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ddavidv
ddavidv SuperDork
7/3/11 8:11 a.m.

Spoke to a paintless dent guy this past week. We were BS'ing about this business and it's history and he brought up the dry ice thing. I asked him if it ever worked. He said "no".

Tom Suddard
Tom Suddard GRM+ Memberand SonDork
7/3/11 12:59 p.m.

I tried it a few years ago, it was absolutely hopeless. No results whatsoever for me.

At the body shop we don't even mess around with that kind of thing. Watch out for paintless dent guys, too. A lot of them will drill holes all over the place in order to gain access to the backside of a panel, even if the offending brace/bracket/etc. can simply be unbolted.

ransom
ransom GRM+ Memberand HalfDork
7/3/11 4:27 p.m.

Is the hope that it would work in the same manner as heating up the metal and then hitting it with a wet rag?

The big difference there seems to me that with the torch you're getting the metal hot enough to be malleable, and have some hope of actually getting it to change thickness and take a set when it's cool.

Dry ice seems like just a relatively strong version of normal heating/cooling expansion/contraction, though localized. The metal isn't going to be malleable, and it seems like if it did work it would only be on things that could just be bumped from behind to restore their shape... You're not going to either stretch or shrink the metal with this approach.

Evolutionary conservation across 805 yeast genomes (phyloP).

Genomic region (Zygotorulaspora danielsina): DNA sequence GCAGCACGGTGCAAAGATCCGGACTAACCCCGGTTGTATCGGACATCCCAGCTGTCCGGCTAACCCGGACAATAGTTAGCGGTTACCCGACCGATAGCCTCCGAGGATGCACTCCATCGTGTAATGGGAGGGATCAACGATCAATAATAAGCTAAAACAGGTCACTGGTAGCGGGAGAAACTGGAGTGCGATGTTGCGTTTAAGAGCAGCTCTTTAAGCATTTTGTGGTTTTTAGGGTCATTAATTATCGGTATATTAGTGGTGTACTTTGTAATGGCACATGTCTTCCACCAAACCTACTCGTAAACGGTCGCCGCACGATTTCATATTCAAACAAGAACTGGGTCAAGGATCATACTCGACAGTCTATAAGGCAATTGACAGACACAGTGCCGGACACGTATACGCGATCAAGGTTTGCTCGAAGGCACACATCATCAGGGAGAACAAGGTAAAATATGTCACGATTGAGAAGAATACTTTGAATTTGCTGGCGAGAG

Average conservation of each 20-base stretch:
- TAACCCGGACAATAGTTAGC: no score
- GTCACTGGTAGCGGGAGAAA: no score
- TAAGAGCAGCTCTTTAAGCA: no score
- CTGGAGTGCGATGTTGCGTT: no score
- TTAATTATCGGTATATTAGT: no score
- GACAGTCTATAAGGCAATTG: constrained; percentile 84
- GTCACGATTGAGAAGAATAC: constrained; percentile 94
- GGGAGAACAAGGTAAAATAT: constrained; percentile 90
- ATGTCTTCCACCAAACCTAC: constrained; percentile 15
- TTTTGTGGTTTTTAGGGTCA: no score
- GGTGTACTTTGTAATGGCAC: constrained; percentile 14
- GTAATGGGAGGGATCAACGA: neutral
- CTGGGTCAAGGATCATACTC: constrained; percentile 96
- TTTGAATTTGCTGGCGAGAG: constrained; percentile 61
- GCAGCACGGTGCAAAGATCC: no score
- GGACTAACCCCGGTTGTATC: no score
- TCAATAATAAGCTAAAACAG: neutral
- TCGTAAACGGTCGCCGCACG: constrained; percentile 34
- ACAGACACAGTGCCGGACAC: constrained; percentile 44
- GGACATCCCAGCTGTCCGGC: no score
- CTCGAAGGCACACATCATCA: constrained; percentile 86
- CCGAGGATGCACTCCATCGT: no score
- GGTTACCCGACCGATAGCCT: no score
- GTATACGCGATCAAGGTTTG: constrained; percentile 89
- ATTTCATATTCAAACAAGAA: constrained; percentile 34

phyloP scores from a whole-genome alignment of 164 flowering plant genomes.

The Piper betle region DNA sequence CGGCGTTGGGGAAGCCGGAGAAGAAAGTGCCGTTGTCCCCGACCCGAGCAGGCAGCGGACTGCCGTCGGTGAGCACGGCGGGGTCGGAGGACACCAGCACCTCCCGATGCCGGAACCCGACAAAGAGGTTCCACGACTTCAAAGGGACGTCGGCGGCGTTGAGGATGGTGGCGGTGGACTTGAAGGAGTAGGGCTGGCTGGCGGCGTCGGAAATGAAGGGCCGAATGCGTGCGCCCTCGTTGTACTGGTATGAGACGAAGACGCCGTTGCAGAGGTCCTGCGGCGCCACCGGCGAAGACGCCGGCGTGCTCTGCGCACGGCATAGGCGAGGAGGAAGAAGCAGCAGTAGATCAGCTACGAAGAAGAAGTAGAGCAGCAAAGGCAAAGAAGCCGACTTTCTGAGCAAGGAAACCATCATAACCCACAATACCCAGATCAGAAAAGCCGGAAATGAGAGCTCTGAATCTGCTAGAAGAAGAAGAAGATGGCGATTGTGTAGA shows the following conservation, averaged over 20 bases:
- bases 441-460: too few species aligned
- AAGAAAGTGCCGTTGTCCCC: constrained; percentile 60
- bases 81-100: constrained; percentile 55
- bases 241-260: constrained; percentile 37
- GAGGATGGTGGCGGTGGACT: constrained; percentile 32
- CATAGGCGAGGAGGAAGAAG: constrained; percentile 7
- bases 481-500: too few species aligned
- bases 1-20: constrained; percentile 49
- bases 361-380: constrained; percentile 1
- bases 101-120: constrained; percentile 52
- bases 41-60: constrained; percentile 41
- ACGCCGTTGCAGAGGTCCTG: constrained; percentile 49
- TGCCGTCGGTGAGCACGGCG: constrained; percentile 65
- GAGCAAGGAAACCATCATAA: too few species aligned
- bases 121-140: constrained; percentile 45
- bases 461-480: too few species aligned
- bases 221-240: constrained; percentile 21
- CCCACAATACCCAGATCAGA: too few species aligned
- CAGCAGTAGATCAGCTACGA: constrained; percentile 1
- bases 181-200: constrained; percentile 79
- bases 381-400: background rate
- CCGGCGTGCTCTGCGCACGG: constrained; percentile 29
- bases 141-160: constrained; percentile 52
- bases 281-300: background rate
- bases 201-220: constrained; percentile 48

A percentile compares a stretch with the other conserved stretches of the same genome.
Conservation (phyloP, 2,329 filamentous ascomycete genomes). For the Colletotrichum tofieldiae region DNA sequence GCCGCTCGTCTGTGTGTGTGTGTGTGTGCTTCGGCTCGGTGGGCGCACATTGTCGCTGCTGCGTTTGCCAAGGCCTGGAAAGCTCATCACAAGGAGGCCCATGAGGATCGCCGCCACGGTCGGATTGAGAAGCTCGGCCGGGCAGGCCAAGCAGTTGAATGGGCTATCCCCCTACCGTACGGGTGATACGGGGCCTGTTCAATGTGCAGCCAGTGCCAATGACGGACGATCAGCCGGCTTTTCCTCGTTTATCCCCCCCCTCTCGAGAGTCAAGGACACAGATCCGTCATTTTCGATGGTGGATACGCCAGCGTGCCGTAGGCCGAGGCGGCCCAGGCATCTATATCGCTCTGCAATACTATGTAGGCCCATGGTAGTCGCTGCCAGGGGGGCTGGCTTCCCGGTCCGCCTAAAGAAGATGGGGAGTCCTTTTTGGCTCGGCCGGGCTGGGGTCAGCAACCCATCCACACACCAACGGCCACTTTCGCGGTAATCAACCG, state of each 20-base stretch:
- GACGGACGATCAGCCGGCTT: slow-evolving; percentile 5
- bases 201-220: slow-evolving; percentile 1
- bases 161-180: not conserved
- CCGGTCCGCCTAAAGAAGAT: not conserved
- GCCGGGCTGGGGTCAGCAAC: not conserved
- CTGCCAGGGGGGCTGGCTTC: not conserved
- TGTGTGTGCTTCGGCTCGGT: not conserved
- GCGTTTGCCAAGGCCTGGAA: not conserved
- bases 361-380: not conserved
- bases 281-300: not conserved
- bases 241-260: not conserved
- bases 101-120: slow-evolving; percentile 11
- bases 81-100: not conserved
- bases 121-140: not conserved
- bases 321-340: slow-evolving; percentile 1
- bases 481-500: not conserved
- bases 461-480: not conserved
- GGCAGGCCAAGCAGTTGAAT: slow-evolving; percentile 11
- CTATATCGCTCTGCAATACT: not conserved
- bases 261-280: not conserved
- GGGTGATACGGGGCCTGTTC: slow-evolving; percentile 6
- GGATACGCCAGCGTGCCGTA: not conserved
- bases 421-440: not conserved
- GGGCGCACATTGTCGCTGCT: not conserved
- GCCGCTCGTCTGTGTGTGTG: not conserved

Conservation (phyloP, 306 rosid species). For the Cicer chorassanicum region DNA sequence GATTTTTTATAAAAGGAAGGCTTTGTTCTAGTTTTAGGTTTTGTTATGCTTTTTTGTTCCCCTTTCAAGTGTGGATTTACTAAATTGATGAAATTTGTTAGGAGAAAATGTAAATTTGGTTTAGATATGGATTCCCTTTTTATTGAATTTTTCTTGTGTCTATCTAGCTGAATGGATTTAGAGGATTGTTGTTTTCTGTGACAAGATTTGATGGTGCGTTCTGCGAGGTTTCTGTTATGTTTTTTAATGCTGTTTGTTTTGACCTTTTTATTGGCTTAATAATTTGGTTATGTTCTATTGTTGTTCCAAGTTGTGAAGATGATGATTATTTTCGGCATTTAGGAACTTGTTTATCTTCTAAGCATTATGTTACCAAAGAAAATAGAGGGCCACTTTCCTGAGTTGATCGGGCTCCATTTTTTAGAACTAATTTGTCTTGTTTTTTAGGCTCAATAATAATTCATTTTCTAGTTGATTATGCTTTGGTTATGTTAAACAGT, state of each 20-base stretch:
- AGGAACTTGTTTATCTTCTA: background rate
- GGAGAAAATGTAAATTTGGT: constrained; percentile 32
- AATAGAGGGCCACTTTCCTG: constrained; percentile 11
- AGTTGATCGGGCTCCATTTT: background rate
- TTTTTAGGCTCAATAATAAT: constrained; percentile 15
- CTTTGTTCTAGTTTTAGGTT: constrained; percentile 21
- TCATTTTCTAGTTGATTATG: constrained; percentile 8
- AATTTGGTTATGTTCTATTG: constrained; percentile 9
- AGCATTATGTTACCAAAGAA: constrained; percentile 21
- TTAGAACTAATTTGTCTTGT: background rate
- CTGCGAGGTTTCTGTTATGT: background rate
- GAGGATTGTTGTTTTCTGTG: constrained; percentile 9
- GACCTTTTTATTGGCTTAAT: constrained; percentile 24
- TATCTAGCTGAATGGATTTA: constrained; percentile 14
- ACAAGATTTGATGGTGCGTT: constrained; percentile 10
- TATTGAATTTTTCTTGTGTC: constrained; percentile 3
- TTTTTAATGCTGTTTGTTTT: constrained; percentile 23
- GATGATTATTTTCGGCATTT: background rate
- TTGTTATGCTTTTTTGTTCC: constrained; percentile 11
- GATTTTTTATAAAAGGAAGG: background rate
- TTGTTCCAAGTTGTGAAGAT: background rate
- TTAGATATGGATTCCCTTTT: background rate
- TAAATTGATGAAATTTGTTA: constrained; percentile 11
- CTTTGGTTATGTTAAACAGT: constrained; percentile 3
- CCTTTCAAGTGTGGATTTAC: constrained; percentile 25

As I understand it, those are the only things you can do with sheetmetal: cut, bend, stretch (that is, elongate and thin), or shrink (gather up and thicken).

Rad_Capz
Rad_Capz Reader
7/3/11 5:04 p.m.

I have experienced disasterous results (ya, really bad)from heating and then rapidly cooling painted metal surfaces on vehicles. The rapid cooling of the paint compared to the metal (mass holds the heat better) can cause the mechanical bond of the paint to the metal to be compromised. Then over time as the heating/cooling cycles continue as they normally would the paint literally starts to peel off the metal. It might be days, weeks, or months before the problem is noticable.

The same effect can occur more slowly and is sometimes noticed as "ghosting". It can happen when body patch panels are welded into areas of cars exposed to direct sunlight if they've been installed with a metal overlap or thick weld. Welding byproducts and other possibilities are often blamed but the difference in expansion rates causes it frequently.

You may have seen this effect on vehicles that had the door handles removed and the openings smoothed? A year or two later you can see where the patch panels had been welded in on a lot of them.

It takes longer for the thicker weld area to cool and heat up because of the difference in mass so just moving the car from shade to sun stresses the mechanical paint bond where the thicker area meets with the original sheetmetal. The area of greater mass shrinks and expands at a slower rate than the surrounding metal. So over time a sort of "fault line" appears where the quicker and slower reacting masses meet because the paint is not elastic enough to compensate for the different rates of change.

I've had very good luck with the paintless dent guys. As mentioned, be there and offer to remove panels if necessary so they don't make additional holes (which they plug) if you care about them in door jambs etc.

grafmiata
grafmiata Dork
7/4/11 2:45 p.m.

Can you get to the dent from the back-side of it? If so, and there's a little bit of space between the dent and a solid part of the tub, or a brace or something, try stuffing some sort of deflated ball in there. Heat the paint a bit, and SLOWLY inflete the ball. Should pop out ok. A football worked well for me.

ww
ww SuperDork
7/5/11 9:21 a.m.

Wow! This thread was dragged out of the graveyard from 2008! ;)

Anyway, if you do a search on Google for "dent repair compressed air" you'll get a mixed bag.